It must be breakup season.
Not for me, so much. But a handful of people I know are suddenly no longer coupled off. Their relationships have fizzled for a variety of reasons. And I suppose they feel like I do post-breakup: Well, back to Square One. That was nice but now I have to start over.
It’s too bad there’s no cumulative merit award system like in martial arts. A heavy relationships merits a brown belt, a less-involved one just brings you to yellow belt level. Alas, breaking up just dumps a load of bricks on you, and then you try to cope and learn something in the process.
With spring upon us (technically the spring weather is not always there) and Valentine’s Day in the rear view mirror, I suppose the timing makes sense for a rise in breakups. People want to be free and unencumbered. They want, in the wise words of “Grease,” summer lovin’.
And exciting new research gives them the go ahead to play on, and play on without a cool-off period between their last romantic episode.
This study, by researchers at Queens College and the University of Illinois, put the unique topic of rebound relationships under the microscope. Do they help when it comes to personal growth? Do they make matters worse?
Apparently, they do a single guy or gal good.
Researchers surveyed 313 young adults to determine these answers and get their perspective on the impact of rebounding. They also followed around these individuals to vouch for their answers. From these interviews and observational periods, they found positive benefits from moving on in a hurry. Among these:
• People in new relationships were more confident in their desirability
• They had more resolution over their ex-partner.
• Among those in new relationships, the speed with which they began their relationship was associated with greater psychological and relational health.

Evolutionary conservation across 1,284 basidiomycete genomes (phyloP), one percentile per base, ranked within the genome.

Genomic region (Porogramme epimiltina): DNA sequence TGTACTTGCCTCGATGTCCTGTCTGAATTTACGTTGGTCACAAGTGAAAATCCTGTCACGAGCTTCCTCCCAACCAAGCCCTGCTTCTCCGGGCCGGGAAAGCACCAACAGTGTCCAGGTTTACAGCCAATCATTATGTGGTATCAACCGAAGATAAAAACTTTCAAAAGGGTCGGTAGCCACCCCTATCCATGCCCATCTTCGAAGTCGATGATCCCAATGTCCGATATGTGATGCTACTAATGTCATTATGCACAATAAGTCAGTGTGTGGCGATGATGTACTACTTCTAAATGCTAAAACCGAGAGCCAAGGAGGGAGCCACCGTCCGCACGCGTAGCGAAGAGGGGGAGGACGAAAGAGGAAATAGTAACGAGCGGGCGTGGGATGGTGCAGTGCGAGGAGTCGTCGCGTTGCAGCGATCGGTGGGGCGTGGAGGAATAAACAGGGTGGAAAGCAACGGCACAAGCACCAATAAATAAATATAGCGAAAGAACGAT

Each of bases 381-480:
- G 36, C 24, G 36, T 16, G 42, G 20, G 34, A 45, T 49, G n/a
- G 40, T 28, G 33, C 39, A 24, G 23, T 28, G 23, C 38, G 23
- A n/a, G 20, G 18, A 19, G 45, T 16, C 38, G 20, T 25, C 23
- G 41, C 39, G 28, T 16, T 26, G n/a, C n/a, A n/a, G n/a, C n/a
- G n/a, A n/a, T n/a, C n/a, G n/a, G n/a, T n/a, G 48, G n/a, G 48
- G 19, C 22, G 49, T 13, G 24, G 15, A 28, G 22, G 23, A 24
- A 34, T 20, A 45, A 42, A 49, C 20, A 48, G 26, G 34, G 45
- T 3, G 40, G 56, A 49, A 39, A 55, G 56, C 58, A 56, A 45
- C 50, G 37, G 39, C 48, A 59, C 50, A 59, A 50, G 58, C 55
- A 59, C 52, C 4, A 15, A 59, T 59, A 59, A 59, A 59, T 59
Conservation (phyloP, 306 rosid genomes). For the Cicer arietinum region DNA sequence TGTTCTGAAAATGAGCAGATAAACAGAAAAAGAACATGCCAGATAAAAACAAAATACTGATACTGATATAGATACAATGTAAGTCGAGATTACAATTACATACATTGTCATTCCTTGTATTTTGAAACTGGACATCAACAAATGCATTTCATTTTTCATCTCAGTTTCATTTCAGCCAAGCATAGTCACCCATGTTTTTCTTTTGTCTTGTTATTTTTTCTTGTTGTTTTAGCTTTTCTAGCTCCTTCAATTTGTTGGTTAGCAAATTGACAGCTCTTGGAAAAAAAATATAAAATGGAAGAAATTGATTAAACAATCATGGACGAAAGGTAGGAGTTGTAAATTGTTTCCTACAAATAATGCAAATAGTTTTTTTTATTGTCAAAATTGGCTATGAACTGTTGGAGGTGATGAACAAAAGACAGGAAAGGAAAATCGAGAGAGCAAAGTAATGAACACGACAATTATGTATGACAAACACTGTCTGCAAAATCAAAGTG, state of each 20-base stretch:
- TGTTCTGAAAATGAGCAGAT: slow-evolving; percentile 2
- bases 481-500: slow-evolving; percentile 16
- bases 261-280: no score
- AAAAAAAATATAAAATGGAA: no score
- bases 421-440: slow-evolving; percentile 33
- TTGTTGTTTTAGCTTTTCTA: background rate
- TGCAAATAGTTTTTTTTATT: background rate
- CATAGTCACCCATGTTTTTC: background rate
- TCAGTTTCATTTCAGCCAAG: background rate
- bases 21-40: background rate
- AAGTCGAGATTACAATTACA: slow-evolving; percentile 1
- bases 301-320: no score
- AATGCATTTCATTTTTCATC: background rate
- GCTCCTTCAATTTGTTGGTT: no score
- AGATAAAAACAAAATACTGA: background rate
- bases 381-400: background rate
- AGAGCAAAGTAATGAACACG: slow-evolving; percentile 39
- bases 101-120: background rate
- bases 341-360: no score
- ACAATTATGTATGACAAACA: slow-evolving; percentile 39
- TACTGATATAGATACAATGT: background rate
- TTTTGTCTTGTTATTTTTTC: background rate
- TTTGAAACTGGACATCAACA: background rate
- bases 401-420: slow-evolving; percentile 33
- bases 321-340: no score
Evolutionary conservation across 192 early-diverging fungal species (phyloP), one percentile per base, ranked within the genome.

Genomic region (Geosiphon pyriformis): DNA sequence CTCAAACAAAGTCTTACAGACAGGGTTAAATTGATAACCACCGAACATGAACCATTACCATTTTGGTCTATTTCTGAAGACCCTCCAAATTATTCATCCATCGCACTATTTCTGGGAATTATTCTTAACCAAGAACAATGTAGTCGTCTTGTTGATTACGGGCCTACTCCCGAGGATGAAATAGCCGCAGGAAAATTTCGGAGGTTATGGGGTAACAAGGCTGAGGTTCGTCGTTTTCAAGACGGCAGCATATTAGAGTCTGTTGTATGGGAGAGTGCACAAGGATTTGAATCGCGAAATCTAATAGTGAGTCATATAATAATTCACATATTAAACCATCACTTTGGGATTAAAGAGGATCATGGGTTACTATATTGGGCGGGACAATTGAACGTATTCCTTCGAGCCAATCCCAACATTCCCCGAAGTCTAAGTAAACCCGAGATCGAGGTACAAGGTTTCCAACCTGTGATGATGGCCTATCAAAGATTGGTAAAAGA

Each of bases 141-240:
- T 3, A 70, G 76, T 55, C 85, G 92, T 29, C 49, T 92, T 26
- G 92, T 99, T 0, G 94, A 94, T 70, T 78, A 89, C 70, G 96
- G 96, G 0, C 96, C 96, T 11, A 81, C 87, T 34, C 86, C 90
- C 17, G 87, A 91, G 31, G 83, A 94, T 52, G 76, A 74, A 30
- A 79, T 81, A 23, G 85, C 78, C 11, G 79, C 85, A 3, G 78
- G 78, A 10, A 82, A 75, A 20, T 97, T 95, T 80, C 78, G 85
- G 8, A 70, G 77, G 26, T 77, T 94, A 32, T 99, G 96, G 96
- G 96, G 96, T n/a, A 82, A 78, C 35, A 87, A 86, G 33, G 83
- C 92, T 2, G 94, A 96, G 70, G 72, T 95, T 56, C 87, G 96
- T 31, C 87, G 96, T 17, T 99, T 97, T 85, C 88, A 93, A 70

So, apparently time’s a-wasting. This notion I’ve always heard about the necessity of healing a wounded heart fully before jumping into something new could be dead. Perhaps this came from “Sex and the City,” but I’ve always heard that it’ll take half the time you were in the relationship to get over the relationship in any complete way. A year-long courtship—that’s going to take a full six months to recover from. And the implied next idea has been that this recovery was a celibate one, a solo journey to readiness.
Maybe the collective “we” were wrong.
Interestingly, the study indicates that getting a new partner will actually work in the favor of moving past an ex. Again, this flies against the face of the belief that the poor rebound partner is a mere distraction.
What the researchers didn’t explain is whether the rebound relationships tend to turn into something real. Maybe that’s not the point. Getting back on the horse, so to speak, aids the individual. Healed and with high self-esteem they’re equipped to find a great new relationship, if that’s the hope.
Effectively, my friends have license to rebound—and so do you.